7th, 8th, 9th-worst record – 6 percent
10th-worst record – 5 percent
11th, 12th, 13th, 14th-worst record – 3 percent
15th, 16th, 17th, 18th-worst record – 2 percent

A new lottery system would hopefully increase parity in the league by reducing the temptation to tank. It could also lead to significant playoff turnover from year-to-year if teams who came close to qualifying for the playoffs land a top-tier college player. Imagine what the expectations would be for the Clippers if they added Zion or Ja Morant.

These new odds also increase the chance for the teams who just missed the playoffs to land the top pick. In this scenario, the Spurs, represented as the last team to miss the postseason cutoff, would have a two percent chance to land Zion Williamson. The Charlotte Hornets, who were actually the last team to miss the postseason this year, only have a 0.5 percent chance. It is small, but this change is significant. That’s the difference between having 200-1 odds and 50-1 odds.

It might be a little tricky then for the teams truly lacking talent to build their way back up, but it would require shrewd drafting and smart team building, overall increasing the competitive landscape of the league.

Looking ahead

Obviously, these would be some drastic changes for the league to undertake all in one year. It would probably need to be spread out over time.

There are some obvious financial issues that would come up as well. Fewer games being played each season likely means less lucrative television contracts. However, producing a better night-to-night product could replace some of the value lost in terms of volume of games to sell. Additionally, Silver is rumored to be interested in adding some sort of midseason tournament as well, which could potentially offer another incentive for television deals.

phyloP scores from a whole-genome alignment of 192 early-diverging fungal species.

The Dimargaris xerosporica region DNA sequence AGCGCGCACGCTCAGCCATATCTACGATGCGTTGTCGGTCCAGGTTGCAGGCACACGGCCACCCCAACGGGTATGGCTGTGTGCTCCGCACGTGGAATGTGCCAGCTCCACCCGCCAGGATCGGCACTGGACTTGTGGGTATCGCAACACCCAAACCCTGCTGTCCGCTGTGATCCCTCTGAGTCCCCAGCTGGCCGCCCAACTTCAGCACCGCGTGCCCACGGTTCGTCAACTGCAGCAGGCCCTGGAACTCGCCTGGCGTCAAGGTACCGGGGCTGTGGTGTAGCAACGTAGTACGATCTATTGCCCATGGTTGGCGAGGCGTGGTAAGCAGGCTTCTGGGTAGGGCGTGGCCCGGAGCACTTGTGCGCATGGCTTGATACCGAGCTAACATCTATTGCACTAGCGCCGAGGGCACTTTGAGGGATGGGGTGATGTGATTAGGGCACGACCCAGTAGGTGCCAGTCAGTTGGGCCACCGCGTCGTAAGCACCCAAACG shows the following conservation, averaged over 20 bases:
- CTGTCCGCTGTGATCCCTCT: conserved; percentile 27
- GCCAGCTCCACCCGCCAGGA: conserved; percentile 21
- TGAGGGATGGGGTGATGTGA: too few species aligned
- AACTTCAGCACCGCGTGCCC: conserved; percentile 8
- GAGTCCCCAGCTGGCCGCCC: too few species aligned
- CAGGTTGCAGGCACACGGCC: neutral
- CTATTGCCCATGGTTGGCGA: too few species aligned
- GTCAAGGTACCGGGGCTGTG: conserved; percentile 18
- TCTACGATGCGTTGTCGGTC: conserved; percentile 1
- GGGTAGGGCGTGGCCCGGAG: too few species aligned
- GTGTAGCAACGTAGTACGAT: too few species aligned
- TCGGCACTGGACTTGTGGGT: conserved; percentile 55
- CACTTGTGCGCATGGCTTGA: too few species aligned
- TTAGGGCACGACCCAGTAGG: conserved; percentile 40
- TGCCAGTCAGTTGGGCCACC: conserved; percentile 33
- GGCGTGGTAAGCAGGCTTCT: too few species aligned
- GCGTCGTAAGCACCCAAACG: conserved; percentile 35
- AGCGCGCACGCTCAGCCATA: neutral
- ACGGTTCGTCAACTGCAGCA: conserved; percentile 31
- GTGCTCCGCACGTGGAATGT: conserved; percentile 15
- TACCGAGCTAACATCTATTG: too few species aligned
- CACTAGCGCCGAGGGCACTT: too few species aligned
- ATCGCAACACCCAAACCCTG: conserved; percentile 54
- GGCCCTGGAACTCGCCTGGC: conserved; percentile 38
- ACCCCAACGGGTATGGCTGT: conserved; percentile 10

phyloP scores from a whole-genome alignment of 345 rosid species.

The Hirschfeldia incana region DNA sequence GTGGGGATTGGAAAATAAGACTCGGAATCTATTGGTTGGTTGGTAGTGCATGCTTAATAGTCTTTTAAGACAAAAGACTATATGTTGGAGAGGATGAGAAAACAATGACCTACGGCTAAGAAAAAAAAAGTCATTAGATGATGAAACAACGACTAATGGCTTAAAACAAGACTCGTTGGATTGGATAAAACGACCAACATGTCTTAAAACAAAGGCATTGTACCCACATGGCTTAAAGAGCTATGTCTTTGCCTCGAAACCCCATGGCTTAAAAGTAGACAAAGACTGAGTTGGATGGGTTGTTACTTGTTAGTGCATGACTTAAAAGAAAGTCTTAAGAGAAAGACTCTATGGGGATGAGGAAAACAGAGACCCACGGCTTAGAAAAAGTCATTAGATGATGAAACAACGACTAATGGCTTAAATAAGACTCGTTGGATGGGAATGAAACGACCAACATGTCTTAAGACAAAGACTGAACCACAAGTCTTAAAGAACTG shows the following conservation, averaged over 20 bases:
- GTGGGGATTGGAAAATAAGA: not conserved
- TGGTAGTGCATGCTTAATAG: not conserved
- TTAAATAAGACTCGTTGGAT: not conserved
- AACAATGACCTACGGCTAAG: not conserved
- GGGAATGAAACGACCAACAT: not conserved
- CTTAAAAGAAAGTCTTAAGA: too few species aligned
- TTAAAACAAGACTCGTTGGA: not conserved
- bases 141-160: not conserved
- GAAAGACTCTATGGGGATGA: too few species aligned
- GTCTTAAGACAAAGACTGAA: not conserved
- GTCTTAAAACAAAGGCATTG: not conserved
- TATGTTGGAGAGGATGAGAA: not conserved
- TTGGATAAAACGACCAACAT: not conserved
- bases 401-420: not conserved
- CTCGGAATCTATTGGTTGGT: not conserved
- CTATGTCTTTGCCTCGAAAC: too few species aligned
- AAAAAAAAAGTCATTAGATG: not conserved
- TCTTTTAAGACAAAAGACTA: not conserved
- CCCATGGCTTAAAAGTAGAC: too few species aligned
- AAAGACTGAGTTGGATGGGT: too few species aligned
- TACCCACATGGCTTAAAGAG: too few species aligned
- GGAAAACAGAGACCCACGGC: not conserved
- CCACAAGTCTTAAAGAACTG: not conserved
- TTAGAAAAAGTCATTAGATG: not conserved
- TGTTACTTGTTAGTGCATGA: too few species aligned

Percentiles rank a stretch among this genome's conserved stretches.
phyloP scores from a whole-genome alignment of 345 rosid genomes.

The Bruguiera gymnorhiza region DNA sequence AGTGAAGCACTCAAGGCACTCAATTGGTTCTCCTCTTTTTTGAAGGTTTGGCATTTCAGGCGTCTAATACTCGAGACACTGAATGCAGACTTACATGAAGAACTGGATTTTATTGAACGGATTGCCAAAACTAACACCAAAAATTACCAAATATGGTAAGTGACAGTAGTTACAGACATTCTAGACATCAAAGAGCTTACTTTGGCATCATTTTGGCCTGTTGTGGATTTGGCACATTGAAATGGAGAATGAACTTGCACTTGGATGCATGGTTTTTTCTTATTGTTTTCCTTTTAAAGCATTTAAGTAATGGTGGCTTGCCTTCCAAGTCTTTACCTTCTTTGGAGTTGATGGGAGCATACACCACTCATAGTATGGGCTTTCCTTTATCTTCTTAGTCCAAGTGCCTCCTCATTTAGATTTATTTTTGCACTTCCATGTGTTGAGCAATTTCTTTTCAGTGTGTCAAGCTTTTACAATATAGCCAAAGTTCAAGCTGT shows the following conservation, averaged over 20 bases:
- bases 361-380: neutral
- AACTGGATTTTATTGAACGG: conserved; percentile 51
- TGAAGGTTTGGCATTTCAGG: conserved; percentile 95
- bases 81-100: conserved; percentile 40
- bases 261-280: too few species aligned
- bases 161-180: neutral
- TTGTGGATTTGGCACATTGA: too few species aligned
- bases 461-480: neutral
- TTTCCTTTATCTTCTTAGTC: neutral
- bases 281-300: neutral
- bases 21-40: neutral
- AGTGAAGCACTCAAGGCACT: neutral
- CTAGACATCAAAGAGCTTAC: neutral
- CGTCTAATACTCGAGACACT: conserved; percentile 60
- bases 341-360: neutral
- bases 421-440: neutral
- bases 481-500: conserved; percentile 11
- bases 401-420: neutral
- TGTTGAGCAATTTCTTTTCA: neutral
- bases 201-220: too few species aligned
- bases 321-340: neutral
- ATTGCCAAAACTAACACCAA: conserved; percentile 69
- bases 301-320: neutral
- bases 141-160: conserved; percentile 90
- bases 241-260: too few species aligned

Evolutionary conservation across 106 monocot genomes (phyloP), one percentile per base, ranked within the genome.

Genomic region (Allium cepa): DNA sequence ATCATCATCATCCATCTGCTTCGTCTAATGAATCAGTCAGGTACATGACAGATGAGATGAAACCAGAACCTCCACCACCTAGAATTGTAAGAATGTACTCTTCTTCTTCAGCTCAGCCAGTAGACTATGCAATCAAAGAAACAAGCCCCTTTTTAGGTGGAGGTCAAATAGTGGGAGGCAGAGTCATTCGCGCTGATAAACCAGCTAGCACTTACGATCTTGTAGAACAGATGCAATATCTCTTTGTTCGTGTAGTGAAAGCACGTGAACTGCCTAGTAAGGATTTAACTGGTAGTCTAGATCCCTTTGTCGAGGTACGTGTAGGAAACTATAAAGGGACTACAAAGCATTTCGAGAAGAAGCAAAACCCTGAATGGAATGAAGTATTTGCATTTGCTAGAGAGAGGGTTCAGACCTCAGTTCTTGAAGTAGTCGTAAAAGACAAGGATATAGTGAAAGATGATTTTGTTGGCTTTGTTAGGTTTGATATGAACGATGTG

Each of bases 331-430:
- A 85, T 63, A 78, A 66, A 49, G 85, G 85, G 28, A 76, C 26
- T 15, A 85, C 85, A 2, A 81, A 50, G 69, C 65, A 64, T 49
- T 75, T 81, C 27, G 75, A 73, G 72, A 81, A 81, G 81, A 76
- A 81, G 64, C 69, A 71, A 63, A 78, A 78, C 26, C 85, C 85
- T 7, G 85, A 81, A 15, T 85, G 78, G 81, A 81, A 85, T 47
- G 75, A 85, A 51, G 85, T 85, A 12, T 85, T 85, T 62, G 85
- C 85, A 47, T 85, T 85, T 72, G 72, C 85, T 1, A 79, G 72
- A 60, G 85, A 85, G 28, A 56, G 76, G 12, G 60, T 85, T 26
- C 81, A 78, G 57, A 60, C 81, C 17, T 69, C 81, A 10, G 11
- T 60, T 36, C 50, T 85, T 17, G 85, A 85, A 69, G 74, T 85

The only thing that seems clear is that change is on the horizon for the NBA. Silver has proven to be one of the most open-minded and progressive commissioners in sports history, willing to push the envelope on what is accepted and use other sports as an inspiration for change. With the league looking to embrace the future, there is no doubt resetting the competitive format is the place to start.

Solving college basketball’s one and done problem

Every year we see it at Kentucky. A bunch of 19-year old kids leave school after just one year, as they enter the NBA draft. They leave behind an incomplete education with hopes of making millions in professional basketball.

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Karl-Anthony Towns only spent one year at Kentucky, but has transitioned well to the NBA. (Wikimedia Commons)

Kentucky isn’t the only school where this is happening though, as it has morphed into a problem across the entire NCAA landscape. This “one and done” phenomenon is a product of the NBA’s rule requiring players to spend one year in college or playing overseas before entering the league’s rookie draft. This leads to several, I won’t say all, student-athletes heading to school to essentially major in basketball.

They take a couple of classes to keep their GPA up to be eligible for the basketball season and then leave school after one year with no real education. This year, we saw potential number one overall pick Ben Simmons withdraw from classes early, after the season had ended so he could focus on training for the upcoming draft combine.

Many of these players make millions at the next and have no need for an education, but for those who fall through the cracks and fail to take hold in the league, they suddenly find themselves out of a job without a college education.

The quality of play has dropped off as well. Back in the best days of college basketball, you had players staying for three or four years at their respective schools, developing into polished players before making the jump to the pros.

Think back to the days when Larry Bird, Michael Jordan, James Worthy, Patrick Ewing and so many others stayed in school long enough to become superstars and transcend college programs. College basketball lacks that right now, with very few of the game’s top players staying for more than a year at the collegiate level.

That is what college basketball needs to increase the level of play again. The NBA could use the same thing to be honest. Most of these rookies enter the league and require a year or two essentially sitting on the bench or playing in the D-league because they aren’t ready to compete at the next level yet. Very few come in as polished products ready to contribute on day one.